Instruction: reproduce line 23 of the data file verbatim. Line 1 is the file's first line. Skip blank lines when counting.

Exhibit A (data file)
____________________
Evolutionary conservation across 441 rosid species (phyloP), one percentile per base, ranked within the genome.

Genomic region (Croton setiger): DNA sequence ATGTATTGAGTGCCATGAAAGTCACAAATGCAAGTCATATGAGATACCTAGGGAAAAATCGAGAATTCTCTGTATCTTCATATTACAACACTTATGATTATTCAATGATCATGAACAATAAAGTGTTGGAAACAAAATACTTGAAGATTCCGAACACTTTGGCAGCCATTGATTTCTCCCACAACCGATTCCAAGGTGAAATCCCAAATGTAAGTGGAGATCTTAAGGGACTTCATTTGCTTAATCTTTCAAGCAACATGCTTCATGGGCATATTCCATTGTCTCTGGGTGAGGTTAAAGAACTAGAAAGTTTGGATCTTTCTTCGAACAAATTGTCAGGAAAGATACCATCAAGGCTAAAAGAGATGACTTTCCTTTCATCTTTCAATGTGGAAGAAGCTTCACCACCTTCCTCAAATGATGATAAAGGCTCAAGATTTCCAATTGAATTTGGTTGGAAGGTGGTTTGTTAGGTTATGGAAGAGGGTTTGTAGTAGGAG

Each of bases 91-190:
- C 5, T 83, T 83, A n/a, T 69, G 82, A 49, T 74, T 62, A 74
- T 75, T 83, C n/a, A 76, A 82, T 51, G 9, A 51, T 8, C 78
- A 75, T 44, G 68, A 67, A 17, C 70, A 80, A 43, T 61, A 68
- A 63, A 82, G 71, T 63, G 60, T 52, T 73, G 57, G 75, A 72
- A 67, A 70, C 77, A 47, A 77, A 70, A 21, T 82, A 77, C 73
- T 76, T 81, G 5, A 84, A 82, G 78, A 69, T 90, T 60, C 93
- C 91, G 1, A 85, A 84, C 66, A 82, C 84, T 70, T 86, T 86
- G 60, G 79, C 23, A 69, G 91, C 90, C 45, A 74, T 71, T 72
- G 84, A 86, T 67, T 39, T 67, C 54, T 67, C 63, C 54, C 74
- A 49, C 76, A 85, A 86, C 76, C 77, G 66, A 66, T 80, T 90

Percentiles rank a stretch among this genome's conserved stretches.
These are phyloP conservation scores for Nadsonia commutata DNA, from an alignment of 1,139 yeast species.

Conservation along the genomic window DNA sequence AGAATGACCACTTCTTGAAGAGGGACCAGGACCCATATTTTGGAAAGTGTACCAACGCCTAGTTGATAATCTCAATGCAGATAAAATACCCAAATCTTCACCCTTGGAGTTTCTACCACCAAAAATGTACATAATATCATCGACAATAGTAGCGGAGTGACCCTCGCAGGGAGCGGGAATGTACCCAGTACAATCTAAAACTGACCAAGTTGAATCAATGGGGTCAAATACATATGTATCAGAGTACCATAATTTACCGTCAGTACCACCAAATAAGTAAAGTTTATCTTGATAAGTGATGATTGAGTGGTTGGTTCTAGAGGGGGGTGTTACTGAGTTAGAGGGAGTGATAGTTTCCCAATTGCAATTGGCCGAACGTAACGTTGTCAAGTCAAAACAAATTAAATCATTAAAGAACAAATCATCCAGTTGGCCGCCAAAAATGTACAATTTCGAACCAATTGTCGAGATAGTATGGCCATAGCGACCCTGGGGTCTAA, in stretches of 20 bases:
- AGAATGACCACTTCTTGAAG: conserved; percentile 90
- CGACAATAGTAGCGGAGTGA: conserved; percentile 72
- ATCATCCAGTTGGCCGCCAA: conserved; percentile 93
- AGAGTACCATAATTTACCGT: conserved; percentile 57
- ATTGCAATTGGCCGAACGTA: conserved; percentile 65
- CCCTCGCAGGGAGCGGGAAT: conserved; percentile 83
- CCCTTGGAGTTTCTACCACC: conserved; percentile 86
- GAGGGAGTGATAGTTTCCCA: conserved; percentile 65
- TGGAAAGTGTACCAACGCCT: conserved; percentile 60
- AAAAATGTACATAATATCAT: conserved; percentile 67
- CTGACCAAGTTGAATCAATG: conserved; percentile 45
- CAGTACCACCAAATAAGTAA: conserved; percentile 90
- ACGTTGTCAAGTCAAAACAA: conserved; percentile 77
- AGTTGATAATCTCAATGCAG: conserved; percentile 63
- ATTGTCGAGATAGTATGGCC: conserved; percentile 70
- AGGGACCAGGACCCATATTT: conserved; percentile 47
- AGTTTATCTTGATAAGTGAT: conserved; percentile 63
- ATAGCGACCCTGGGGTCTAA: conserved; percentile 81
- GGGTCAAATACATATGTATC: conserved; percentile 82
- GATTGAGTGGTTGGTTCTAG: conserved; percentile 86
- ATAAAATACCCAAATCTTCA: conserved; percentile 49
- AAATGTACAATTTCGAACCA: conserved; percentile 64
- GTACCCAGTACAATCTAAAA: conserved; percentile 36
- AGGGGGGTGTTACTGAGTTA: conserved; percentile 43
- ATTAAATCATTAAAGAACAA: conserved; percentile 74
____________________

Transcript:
- CCCTTGGAGTTTCTACCACC: conserved; percentile 86